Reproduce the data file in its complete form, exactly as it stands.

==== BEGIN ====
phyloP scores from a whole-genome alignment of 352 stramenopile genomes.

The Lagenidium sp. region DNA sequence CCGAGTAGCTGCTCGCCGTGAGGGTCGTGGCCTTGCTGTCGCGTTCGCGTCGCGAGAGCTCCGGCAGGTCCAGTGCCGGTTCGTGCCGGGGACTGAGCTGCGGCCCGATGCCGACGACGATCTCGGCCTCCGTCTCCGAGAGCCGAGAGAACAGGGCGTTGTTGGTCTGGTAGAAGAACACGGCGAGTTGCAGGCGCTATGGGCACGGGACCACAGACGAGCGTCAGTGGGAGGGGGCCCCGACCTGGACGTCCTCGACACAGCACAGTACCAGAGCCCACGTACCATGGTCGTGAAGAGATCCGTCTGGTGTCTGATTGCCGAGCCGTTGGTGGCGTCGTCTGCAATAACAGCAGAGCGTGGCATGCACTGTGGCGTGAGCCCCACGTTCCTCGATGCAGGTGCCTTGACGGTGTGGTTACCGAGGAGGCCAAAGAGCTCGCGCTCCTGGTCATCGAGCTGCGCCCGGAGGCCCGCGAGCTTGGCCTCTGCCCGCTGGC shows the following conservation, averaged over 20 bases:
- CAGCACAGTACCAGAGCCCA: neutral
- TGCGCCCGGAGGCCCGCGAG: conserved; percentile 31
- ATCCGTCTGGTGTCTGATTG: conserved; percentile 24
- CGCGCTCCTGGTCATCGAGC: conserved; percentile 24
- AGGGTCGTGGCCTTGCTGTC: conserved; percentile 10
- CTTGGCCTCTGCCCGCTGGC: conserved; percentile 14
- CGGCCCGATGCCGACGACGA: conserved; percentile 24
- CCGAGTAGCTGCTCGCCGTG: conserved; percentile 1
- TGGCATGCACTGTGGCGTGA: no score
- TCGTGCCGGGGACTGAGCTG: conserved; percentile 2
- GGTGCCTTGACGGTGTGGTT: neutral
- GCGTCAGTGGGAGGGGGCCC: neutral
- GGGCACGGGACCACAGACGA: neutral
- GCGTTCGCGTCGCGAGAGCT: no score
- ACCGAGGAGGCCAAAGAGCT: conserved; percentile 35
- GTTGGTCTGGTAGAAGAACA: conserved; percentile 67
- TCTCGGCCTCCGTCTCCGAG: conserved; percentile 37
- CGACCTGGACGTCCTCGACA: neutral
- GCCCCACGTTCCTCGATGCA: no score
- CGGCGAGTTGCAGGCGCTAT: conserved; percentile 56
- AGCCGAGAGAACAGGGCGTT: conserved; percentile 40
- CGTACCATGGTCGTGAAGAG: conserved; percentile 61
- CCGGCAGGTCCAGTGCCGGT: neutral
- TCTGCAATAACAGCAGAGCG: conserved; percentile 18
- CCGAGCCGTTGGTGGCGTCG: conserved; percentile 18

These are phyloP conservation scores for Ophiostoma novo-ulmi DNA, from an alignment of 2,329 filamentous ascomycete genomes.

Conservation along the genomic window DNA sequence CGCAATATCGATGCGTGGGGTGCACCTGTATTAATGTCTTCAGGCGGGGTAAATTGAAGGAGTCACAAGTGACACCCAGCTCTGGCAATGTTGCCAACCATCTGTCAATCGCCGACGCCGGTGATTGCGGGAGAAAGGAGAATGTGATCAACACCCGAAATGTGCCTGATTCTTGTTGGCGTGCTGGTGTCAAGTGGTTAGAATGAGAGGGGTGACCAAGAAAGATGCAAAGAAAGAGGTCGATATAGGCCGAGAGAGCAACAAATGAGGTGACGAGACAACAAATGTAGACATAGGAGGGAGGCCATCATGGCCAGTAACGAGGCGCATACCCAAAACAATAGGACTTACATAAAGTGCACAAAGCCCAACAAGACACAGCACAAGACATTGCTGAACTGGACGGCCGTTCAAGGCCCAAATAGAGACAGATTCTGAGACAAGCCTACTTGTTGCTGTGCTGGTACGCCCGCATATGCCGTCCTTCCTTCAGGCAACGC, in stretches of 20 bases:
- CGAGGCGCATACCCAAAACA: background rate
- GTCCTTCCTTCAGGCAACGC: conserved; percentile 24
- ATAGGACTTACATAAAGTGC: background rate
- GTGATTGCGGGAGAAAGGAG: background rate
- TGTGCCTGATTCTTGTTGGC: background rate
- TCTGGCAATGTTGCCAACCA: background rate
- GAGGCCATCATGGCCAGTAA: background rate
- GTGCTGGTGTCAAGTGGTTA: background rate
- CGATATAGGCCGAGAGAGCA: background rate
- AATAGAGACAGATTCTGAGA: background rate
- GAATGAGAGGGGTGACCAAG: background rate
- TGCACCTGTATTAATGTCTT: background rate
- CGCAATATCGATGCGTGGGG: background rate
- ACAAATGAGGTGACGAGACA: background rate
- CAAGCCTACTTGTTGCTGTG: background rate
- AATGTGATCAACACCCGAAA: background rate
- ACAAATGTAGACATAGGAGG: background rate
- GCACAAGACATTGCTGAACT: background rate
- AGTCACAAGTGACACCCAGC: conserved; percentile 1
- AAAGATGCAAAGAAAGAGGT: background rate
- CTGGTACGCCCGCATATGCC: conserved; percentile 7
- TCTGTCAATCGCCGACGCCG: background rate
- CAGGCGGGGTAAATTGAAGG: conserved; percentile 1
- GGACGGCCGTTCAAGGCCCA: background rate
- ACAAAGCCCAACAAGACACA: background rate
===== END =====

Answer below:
phyloP scores from a whole-genome alignment of 352 stramenopile genomes.

The Lagenidium sp. region DNA sequence CCGAGTAGCTGCTCGCCGTGAGGGTCGTGGCCTTGCTGTCGCGTTCGCGTCGCGAGAGCTCCGGCAGGTCCAGTGCCGGTTCGTGCCGGGGACTGAGCTGCGGCCCGATGCCGACGACGATCTCGGCCTCCGTCTCCGAGAGCCGAGAGAACAGGGCGTTGTTGGTCTGGTAGAAGAACACGGCGAGTTGCAGGCGCTATGGGCACGGGACCACAGACGAGCGTCAGTGGGAGGGGGCCCCGACCTGGACGTCCTCGACACAGCACAGTACCAGAGCCCACGTACCATGGTCGTGAAGAGATCCGTCTGGTGTCTGATTGCCGAGCCGTTGGTGGCGTCGTCTGCAATAACAGCAGAGCGTGGCATGCACTGTGGCGTGAGCCCCACGTTCCTCGATGCAGGTGCCTTGACGGTGTGGTTACCGAGGAGGCCAAAGAGCTCGCGCTCCTGGTCATCGAGCTGCGCCCGGAGGCCCGCGAGCTTGGCCTCTGCCCGCTGGC shows the following conservation, averaged over 20 bases:
- CAGCACAGTACCAGAGCCCA: neutral
- TGCGCCCGGAGGCCCGCGAG: conserved; percentile 31
- ATCCGTCTGGTGTCTGATTG: conserved; percentile 24
- CGCGCTCCTGGTCATCGAGC: conserved; percentile 24
- AGGGTCGTGGCCTTGCTGTC: conserved; percentile 10
- CTTGGCCTCTGCCCGCTGGC: conserved; percentile 14
- CGGCCCGATGCCGACGACGA: conserved; percentile 24
- CCGAGTAGCTGCTCGCCGTG: conserved; percentile 1
- TGGCATGCACTGTGGCGTGA: no score
- TCGTGCCGGGGACTGAGCTG: conserved; percentile 2
- GGTGCCTTGACGGTGTGGTT: neutral
- GCGTCAGTGGGAGGGGGCCC: neutral
- GGGCACGGGACCACAGACGA: neutral
- GCGTTCGCGTCGCGAGAGCT: no score
- ACCGAGGAGGCCAAAGAGCT: conserved; percentile 35
- GTTGGTCTGGTAGAAGAACA: conserved; percentile 67
- TCTCGGCCTCCGTCTCCGAG: conserved; percentile 37
- CGACCTGGACGTCCTCGACA: neutral
- GCCCCACGTTCCTCGATGCA: no score
- CGGCGAGTTGCAGGCGCTAT: conserved; percentile 56
- AGCCGAGAGAACAGGGCGTT: conserved; percentile 40
- CGTACCATGGTCGTGAAGAG: conserved; percentile 61
- CCGGCAGGTCCAGTGCCGGT: neutral
- TCTGCAATAACAGCAGAGCG: conserved; percentile 18
- CCGAGCCGTTGGTGGCGTCG: conserved; percentile 18

These are phyloP conservation scores for Ophiostoma novo-ulmi DNA, from an alignment of 2,329 filamentous ascomycete genomes.

Conservation along the genomic window DNA sequence CGCAATATCGATGCGTGGGGTGCACCTGTATTAATGTCTTCAGGCGGGGTAAATTGAAGGAGTCACAAGTGACACCCAGCTCTGGCAATGTTGCCAACCATCTGTCAATCGCCGACGCCGGTGATTGCGGGAGAAAGGAGAATGTGATCAACACCCGAAATGTGCCTGATTCTTGTTGGCGTGCTGGTGTCAAGTGGTTAGAATGAGAGGGGTGACCAAGAAAGATGCAAAGAAAGAGGTCGATATAGGCCGAGAGAGCAACAAATGAGGTGACGAGACAACAAATGTAGACATAGGAGGGAGGCCATCATGGCCAGTAACGAGGCGCATACCCAAAACAATAGGACTTACATAAAGTGCACAAAGCCCAACAAGACACAGCACAAGACATTGCTGAACTGGACGGCCGTTCAAGGCCCAAATAGAGACAGATTCTGAGACAAGCCTACTTGTTGCTGTGCTGGTACGCCCGCATATGCCGTCCTTCCTTCAGGCAACGC, in stretches of 20 bases:
- CGAGGCGCATACCCAAAACA: background rate
- GTCCTTCCTTCAGGCAACGC: conserved; percentile 24
- ATAGGACTTACATAAAGTGC: background rate
- GTGATTGCGGGAGAAAGGAG: background rate
- TGTGCCTGATTCTTGTTGGC: background rate
- TCTGGCAATGTTGCCAACCA: background rate
- GAGGCCATCATGGCCAGTAA: background rate
- GTGCTGGTGTCAAGTGGTTA: background rate
- CGATATAGGCCGAGAGAGCA: background rate
- AATAGAGACAGATTCTGAGA: background rate
- GAATGAGAGGGGTGACCAAG: background rate
- TGCACCTGTATTAATGTCTT: background rate
- CGCAATATCGATGCGTGGGG: background rate
- ACAAATGAGGTGACGAGACA: background rate
- CAAGCCTACTTGTTGCTGTG: background rate
- AATGTGATCAACACCCGAAA: background rate
- ACAAATGTAGACATAGGAGG: background rate
- GCACAAGACATTGCTGAACT: background rate
- AGTCACAAGTGACACCCAGC: conserved; percentile 1
- AAAGATGCAAAGAAAGAGGT: background rate
- CTGGTACGCCCGCATATGCC: conserved; percentile 7
- TCTGTCAATCGCCGACGCCG: background rate
- CAGGCGGGGTAAATTGAAGG: conserved; percentile 1
- GGACGGCCGTTCAAGGCCCA: background rate
- ACAAAGCCCAACAAGACACA: background rate